Knowing the coordinates of the discrete crossover point positions (φi, λi) in a spherical coordinate system(φ, λ ) and the corresponding values of the components of the deflection of vertical, fi = f (φi, λi) (I = 1, 2,..., N) the differences in longitude (Δλi) and latitude (Δφi) between the coordinates of each of the discrete crossover points (φii) within a gird cell and the coordinates (φ0, λ0) of the grid node ( i.e., the centre point of the grid cell where Z value is to be interpolated ) are computed;

Image for - Determination of Gravity Anomalies over the Arabian Sea
(7)

Where ri is the distance, between the grid node, termed the computation point P and the ith discrete crossover point within the cell, termed the running point Q, is computed by :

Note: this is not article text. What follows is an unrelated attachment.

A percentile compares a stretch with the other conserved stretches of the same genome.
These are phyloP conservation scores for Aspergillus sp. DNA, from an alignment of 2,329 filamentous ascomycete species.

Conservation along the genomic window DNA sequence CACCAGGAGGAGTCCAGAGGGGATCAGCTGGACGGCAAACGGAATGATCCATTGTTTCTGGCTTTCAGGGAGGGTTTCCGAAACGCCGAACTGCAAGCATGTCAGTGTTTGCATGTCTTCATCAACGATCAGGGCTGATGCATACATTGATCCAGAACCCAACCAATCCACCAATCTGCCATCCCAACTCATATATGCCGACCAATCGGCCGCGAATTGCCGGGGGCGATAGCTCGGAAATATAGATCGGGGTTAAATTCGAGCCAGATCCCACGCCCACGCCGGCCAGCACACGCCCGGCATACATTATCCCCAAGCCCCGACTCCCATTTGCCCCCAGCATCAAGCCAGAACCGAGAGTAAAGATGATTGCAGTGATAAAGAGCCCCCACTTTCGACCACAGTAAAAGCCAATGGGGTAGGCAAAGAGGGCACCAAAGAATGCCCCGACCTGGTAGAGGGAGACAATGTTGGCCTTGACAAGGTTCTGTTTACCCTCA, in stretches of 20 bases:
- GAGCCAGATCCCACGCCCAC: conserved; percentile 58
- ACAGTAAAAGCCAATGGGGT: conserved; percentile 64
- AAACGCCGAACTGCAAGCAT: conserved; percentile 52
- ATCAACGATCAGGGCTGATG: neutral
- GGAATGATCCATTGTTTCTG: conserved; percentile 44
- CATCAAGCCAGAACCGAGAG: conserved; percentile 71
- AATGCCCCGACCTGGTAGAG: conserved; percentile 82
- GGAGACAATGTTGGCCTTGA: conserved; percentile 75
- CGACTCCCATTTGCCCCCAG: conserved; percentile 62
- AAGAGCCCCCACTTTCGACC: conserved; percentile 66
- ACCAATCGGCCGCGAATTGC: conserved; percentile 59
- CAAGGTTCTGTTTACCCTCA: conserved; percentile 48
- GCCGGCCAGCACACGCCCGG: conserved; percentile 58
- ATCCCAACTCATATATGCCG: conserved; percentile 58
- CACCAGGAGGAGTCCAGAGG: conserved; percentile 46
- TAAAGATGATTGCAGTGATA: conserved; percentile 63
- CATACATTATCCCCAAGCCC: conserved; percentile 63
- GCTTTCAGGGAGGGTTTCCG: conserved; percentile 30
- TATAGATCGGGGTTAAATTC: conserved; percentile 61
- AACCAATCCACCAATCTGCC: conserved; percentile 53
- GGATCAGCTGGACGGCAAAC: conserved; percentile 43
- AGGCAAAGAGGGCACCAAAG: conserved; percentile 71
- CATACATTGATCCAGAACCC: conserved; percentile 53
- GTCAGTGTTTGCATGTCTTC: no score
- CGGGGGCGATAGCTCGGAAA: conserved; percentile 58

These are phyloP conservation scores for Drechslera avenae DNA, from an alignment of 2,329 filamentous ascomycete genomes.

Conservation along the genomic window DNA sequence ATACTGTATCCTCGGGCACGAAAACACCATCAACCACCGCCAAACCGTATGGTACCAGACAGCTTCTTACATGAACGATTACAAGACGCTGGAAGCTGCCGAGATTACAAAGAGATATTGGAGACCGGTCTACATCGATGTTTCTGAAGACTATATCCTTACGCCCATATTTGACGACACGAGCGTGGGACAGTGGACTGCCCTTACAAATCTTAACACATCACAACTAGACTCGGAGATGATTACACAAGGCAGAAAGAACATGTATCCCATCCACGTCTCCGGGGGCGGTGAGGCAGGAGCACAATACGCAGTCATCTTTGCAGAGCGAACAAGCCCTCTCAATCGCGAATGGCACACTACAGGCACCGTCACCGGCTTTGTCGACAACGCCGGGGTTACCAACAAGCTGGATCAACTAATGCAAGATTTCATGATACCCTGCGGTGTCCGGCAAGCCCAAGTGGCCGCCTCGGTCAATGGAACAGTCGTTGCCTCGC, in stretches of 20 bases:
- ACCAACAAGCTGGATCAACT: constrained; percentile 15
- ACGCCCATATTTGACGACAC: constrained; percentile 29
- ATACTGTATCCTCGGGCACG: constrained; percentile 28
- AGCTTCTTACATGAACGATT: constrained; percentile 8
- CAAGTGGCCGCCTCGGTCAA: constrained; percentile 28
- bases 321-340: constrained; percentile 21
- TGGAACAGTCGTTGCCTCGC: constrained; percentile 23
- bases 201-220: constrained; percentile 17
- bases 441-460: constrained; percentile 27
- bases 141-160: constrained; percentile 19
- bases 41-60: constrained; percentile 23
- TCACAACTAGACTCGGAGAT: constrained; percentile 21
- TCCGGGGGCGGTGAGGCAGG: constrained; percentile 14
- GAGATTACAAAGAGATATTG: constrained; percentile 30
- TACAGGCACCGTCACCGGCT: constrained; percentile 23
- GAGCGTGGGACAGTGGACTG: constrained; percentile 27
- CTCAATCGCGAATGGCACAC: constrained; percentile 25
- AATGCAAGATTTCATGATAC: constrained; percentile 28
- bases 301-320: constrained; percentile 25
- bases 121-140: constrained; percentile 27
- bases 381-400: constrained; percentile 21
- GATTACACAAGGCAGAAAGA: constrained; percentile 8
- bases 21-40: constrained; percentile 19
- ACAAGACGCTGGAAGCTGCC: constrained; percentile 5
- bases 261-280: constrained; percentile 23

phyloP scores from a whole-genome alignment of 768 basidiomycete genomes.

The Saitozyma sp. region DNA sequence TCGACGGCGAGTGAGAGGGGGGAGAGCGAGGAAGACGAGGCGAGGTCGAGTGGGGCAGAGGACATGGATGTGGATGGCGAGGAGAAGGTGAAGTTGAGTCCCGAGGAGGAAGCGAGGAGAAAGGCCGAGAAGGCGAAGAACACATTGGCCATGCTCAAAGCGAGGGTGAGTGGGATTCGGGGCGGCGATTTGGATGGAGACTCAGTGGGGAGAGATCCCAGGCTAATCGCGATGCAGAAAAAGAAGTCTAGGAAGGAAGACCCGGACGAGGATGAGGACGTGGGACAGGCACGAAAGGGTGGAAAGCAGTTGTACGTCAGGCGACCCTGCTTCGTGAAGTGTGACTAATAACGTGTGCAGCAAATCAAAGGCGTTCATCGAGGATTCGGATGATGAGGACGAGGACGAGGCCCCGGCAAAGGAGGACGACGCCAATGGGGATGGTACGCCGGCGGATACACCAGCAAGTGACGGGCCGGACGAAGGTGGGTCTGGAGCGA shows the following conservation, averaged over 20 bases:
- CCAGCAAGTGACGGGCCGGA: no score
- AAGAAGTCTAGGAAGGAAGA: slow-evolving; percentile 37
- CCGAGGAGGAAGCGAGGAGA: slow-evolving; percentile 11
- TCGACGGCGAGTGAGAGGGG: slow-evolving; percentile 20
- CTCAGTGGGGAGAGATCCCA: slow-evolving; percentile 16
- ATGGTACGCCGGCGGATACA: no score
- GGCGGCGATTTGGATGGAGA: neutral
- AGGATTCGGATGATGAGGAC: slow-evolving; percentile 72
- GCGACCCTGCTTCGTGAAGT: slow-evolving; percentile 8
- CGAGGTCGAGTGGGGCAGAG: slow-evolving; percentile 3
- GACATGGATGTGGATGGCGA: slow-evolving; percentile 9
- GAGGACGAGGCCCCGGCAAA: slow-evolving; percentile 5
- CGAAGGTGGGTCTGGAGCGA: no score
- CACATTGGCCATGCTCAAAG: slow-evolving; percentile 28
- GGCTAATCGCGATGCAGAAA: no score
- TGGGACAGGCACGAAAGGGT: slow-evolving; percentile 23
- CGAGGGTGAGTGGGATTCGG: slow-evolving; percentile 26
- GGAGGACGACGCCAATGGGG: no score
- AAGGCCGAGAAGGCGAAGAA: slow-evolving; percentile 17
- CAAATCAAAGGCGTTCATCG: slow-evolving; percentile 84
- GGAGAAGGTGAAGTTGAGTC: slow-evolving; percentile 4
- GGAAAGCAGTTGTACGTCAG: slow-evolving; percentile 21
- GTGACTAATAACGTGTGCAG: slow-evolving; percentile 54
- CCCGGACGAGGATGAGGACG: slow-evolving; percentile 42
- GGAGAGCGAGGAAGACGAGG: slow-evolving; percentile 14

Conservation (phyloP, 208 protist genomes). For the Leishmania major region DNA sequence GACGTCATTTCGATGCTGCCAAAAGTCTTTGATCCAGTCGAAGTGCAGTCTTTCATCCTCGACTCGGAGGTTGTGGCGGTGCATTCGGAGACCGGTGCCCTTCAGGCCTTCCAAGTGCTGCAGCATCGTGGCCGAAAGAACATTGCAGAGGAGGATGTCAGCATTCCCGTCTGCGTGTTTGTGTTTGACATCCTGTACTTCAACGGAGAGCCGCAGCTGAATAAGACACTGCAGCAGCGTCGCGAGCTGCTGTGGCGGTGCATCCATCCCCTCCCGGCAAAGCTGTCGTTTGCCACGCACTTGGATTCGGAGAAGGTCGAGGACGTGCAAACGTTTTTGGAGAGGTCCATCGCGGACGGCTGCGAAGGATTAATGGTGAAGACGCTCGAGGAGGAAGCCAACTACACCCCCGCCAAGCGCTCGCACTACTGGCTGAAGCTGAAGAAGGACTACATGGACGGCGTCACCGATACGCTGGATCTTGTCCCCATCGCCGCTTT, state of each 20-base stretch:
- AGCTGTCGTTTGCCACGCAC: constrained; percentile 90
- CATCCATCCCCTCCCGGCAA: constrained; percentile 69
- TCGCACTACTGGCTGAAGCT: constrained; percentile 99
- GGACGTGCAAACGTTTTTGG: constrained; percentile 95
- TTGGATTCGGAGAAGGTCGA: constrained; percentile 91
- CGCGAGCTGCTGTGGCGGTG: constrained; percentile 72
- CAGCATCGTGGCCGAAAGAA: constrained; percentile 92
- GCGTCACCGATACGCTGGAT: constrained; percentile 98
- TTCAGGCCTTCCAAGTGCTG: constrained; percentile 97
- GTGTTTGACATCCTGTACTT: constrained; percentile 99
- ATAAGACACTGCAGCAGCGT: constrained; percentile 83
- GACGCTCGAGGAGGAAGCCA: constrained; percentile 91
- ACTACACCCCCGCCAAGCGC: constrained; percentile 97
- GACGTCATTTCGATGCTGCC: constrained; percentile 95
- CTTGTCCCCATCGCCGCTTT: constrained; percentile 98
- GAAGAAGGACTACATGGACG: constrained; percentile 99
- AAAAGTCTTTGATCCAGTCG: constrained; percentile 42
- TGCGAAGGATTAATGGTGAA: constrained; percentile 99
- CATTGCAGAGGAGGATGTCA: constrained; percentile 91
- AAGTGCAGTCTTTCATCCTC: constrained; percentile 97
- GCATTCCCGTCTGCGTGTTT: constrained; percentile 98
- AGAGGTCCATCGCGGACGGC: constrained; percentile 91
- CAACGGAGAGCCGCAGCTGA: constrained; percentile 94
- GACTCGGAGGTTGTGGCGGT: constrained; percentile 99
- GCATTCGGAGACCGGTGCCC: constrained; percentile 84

Image for - Determination of Gravity Anomalies over the Arabian Sea
(8)

where R is the mean radius of the Earth, ψ, is the spherical distance between P and Q and

Image for - Determination of Gravity Anomalies over the Arabian Sea
(9)

the weight function can be calculated as (Jiang, 2001) :

Image for - Determination of Gravity Anomalies over the Arabian Sea
(10)

where r is the search radius and S is the spherical cap, which was set at 2°. The interpolator was finally given by:

Image for - Determination of Gravity Anomalies over the Arabian Sea
(11)

where N is the number of data points used in fitting the interpolated value at the grid node and μ is the smoothing factor, which was set at 2 for this study.